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    Post edited by Diomede on
  • DiomedeDiomede Posts: 11,425
    edited July 2018

    Worth repeating - use any modeling software that you are comfortable with.  You do not have to use Hexagon.  

    Post edited by Diomede on
  • DiomedeDiomede Posts: 11,425
    edited July 2018

    OK, I will now show the basic steps to create a very simple low resolution short sleeve starter object for my G8M golf shirt.  This is intended to be loose fitting.  At this stage, there is no detail, no drape or wrinkles, no shader domains.  This starter object can be the basis for other loose fitting short sleeve or vest garments in the future.

    Box Modeling a Low Resolution Starter Shirt

    - I've used the bridge to send G8M from Studio to Hexagon.  The G8M has smoothing at 0 and is a solid color for contrast with my modeling.

    - I am going to use box modeling in which I start with a cube and then add and shape geometry to fit my mannequin.

    - Select the cube from the 3D Primitives tab at the top of the Hexagon menu.  Click once on the floor to start and pull your mouse to size the cube and click/valdate to finish.

    - There is a new object in the scene tab called form3 or form#.  However, notice that the new form may not be at position x=0.  Will want to fix this before continuing.

    - Going forward, make sure your edits are with the new form selected, not G8M.

    - In the upper right properties menu, you can turn symmetry for x axis on and off.  Will generally want it on for the early stages.

     

    aa07c file send to hexagon notice smoothing for g8m is 0 and seeview modes at bottom.jpg
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    bb01b from 3D primitive tab choose first cube click on floor to start drag mouse to widen click again for size and click to complete.jpg
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    bb02b notice right side another object in my screen called form3 is new cube make sure x position is 0.jpg
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    bb02c notice right side another object in my screen called form3 is new cube make sure x position is 0.jpg
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    bb03c clicked symmetry in x direction see cube now has green box on symmetry plane make sure 0 from before.jpg
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    Post edited by Diomede on
  • DiomedeDiomede Posts: 11,425
    edited July 2018

    at this stage, I just intend to move my cube up and extrude shapes for the neck and shoulders

    - in the upper left are the manipulation and selection tools.  The arrow is the translate/move tool.  The next menu selects by object, face/polygon, edge/line, or point/vertex.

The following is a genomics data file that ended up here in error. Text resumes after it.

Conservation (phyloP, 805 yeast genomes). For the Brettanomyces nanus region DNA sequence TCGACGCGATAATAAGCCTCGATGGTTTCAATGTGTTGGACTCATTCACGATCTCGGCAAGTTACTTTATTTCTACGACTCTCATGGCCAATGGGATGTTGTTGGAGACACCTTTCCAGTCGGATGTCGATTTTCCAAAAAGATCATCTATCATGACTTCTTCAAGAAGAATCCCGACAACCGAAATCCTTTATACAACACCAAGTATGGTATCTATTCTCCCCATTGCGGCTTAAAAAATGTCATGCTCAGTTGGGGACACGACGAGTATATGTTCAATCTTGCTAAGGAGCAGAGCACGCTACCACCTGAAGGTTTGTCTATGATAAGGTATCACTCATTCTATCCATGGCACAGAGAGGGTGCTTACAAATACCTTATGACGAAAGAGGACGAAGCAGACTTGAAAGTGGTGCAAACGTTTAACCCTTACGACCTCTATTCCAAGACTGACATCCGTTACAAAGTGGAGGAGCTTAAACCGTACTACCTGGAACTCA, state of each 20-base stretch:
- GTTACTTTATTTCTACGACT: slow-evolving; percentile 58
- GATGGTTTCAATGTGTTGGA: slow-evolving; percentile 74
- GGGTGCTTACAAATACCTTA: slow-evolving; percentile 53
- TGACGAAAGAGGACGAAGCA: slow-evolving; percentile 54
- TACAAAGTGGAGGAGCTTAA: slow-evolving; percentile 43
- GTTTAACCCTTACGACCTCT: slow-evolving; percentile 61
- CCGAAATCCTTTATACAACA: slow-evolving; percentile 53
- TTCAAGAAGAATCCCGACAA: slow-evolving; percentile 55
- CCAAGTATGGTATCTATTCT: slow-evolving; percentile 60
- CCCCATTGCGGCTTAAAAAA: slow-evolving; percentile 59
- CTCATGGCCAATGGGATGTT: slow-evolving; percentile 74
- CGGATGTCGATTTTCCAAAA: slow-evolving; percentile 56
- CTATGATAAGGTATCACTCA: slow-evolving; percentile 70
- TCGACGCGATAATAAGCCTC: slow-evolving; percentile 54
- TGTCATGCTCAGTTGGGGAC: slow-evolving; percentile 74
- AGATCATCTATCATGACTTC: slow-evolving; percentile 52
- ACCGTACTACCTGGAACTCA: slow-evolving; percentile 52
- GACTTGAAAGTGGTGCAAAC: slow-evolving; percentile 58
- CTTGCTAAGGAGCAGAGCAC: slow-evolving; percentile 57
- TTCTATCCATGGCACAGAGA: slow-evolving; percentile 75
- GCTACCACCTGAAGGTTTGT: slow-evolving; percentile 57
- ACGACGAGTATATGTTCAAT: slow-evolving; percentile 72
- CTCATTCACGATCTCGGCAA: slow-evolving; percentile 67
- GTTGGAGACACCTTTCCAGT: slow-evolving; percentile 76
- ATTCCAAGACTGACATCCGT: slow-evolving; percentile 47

- to move my cube up, I chose the arrow translate tool and the object selection icon.  Three arrows apear for X, Y, and Z axis.  I clicked on the top arrow and dragged up to chest of G8M

    - in your properties tray (upper right), confirm that your cube has symmetry turned on in X axis and that the x position is 0 (from prior stage above).

    - Extrude the shoulder.  Do this by using face/polygon selection icon and select the left side of the cube.

    - In the vertex modeling menu (top), the first icon is Quick Extrude.  Click the quick extrude icon and pull the selected left face in x direction to cover the shoulder.  Symmetry should cover the other side.

    - You can use the camera controls (arrows at btom of screen) to see around your object in perspective view.  Select the object and move back in Z direction to align with neck and shoulders.

    - for the collar, select the top middle polygon/face, and quick extrude in Y direction.

    - Use the selection and translation menu to move vertexes and edges so object is outside of G8M. 

    bb04b make sure translate tool selected and item selecter and use arrows to pull cube up to chest or neck.jpg
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    bb05b use face selecter tool to select outside face left side of cube.jpg
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    bb06b use vertex modeling tool quick extrude far left to pull face to side and see other side pulld by symmetry.jpg
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    bb07b use camera and item selection to move cube back to better align to neck.jpg
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    bb08b again vertex modeling tool pull up top center for neck collar.jpg
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    bb09b choose views then line selecter then bottom left line pull forward outside of chest.jpg
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    Post edited by Diomede on
  • DiomedeDiomede Posts: 11,425
    edited July 2018

    Next will be extending the shirt down the torso.  This involves selecting all of the bottom faces and using quick extrude, then using select/translate to shape the shirt.

    - before I forget, rename the "form3" or whatever to something useful like Shirt G8M.  Enter the name in upper right properties tray and the name will change in scene menu.

    - use faces/polygons in selection mode (upper left), hold down shift key, and select all of the bottom faces
    - Use quick extrude in vertex modeling menu and pull the new row down in the y direction

    - use selection and translation menus in upper left to shape the shirt.  Do you want it to fall straight?  Taper?  Be close-fitting?